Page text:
Flying blind: US accuses itself of selling weapons for Yemen war without assessing civilian harm

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Audit by watchdog says US officials fail to follow through on the civilian impact of military sales to Saudi Arabia and UAE

Borzou Daragahi

International Correspondent11 hours ago

Soldiers salute during a military parade in a graduation ceremony for new cadets of the armed forces of the Saudi-backed Yemeni government(AFP via Getty Images)

For seven years, the United States has been flooding powerful Gulf states with advanced weapons worth tens of billions of dollars but has little idea whether its helicopters, missiles, and bombs are exacerbating the humanitarian crisis in Yemen, a Washington watchdog report claims.

A report by the Government Accounting Office, which monitors US spending, says neither the Pentagon nor the State Department could show if they had properly investigated allegations that any of the nearly $55 billion in weapons it has sold to allies Saudi Arabia and the United Arab Emirates between 2015 and 2021 had been improperly used to harm civilians in Yemen.

“The conflict in Yemen is a pressing humanitarian concern, and the U.S. government lacks a clear and complete picture of how military support provided to Saudi Arabia and UAE has contributed to or reduced civilian harm in Yemen,” says the report.

The GAO findings come as US president Joe Biden plans to renege on his own campaign promise to isolate the Saudi regime. Next month he plans to visit Riyadh, where he will pay his respects to the ageing King Salman and meet with his heir, the Crown Prince Mohammed bin Salman, whose henchmen butchered Washington Post columnist Jamal Khashoggi in 2018.

The killing prompted an outcry in the west and raised questions about US and British support for the Saudi war in Yemen. Riyadh and Abu Dhabi are fighting against the Iranian-backed Houthi militia for control of the country in an ongoing conflict that has become one of the manmade worst humanitarian disasters in the world.

Candidate Biden in the run-up to 2020 elections vowed to reevaluate Washington’s relationship to Saudi and make a pariah of Prince Mohammed. But faced with high oil prices, Mr Biden is now seeking to repair relations with Riyadh in an effort to get the oil-rich kingdom to ramp up production.

The GAO report comes amid tough questions about US relations with the Gulf states following reports that retired General John Allen, the former president of the prestigious Brookings Institute think tank, is under federal investigation for allegedly lobbying on behalf of Qatar in violation of disclosure laws.

According to the 75-page GAO report, the vast majority of the military equipment sold to the Gulf nations required follow-up on civilian impact that has not been sufficiently completed.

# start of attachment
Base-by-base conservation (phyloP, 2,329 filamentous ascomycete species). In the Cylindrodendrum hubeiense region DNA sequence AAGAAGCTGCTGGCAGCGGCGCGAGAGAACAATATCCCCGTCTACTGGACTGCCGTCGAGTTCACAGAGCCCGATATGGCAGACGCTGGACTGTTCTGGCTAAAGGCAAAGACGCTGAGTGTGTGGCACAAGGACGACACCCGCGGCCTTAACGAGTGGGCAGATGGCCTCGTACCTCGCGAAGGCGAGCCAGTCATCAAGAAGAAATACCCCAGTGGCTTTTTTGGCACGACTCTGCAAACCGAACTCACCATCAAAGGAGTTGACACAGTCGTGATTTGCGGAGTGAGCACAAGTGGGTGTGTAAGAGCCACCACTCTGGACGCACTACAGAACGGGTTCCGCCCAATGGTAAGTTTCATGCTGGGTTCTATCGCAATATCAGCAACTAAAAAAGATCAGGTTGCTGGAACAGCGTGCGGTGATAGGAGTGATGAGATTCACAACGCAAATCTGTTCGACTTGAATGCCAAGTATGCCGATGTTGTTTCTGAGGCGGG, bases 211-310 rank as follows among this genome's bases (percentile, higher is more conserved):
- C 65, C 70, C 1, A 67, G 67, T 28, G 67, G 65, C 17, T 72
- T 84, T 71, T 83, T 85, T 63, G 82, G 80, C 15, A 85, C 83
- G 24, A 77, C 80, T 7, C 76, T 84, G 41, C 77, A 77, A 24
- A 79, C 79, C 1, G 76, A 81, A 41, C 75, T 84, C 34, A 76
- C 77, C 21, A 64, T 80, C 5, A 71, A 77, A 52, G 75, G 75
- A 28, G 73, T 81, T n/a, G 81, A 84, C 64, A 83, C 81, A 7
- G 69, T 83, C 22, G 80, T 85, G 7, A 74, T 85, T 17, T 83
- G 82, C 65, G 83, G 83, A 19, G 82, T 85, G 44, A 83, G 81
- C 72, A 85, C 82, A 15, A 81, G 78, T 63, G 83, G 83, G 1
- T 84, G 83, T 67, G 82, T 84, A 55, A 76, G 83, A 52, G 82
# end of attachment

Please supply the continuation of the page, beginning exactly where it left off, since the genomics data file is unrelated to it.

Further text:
“Despite several reports that airstrikes and other attacks by Saudi Arabia and UAE have caused extensive civilian harm in Yemen, [the Department of Defence] has not reported and State could not provide evidence that it investigated any incidents of potential unauthorised use of equipment transferred to Saudi Arabia or UAE,” said a summary of the report.

<p>A woman sits next to a malnourished child, lying on a bed at a treatment centre, in the village of Hays in Yemen’s war-ravaged western province of Hodeida</p>
A woman sits next to a malnourished child, lying on a bed at a treatment centre, in the village of Hays in Yemen’s war-ravaged western province of Hodeida(AFP via Getty Images)

The report suggested that US officials in the Biden administration reclassified weapons such as medium-range missiles, which can devastate civilian or military targets, as “defensive”, a way of working around White House policies meant to halt sales of offensive weapons to Yemen.

“State officials told us they have no specific definitions for what constitutes ‘offensive weapons’ and ‘defensive weapons’ to direct the sale of weapons to Saudi Arabia,” said the report, adding that military officials “could not provide a definition for equipment that is defensive in nature when we asked how they distinguish between equipment used for defensive purposes and equipment used for offensive purposes”.

Under US law, weapons exports must be vetted for their potential to harm civilians before they are sold, and the report credits both military and diplomatic officials for assessing potential sales as well as attempting to grapple with the humanitarian impact of the Saudi-led coalition’s Yemen operations. But it cautioned that US officials had failed to ascertain whether US military weapons were specifically being used to harm civilians.

Pentagon officials “should be alert to and report any indication that U.S.-origin defence articles are being used against anything other than legitimate military targets,” said the report.

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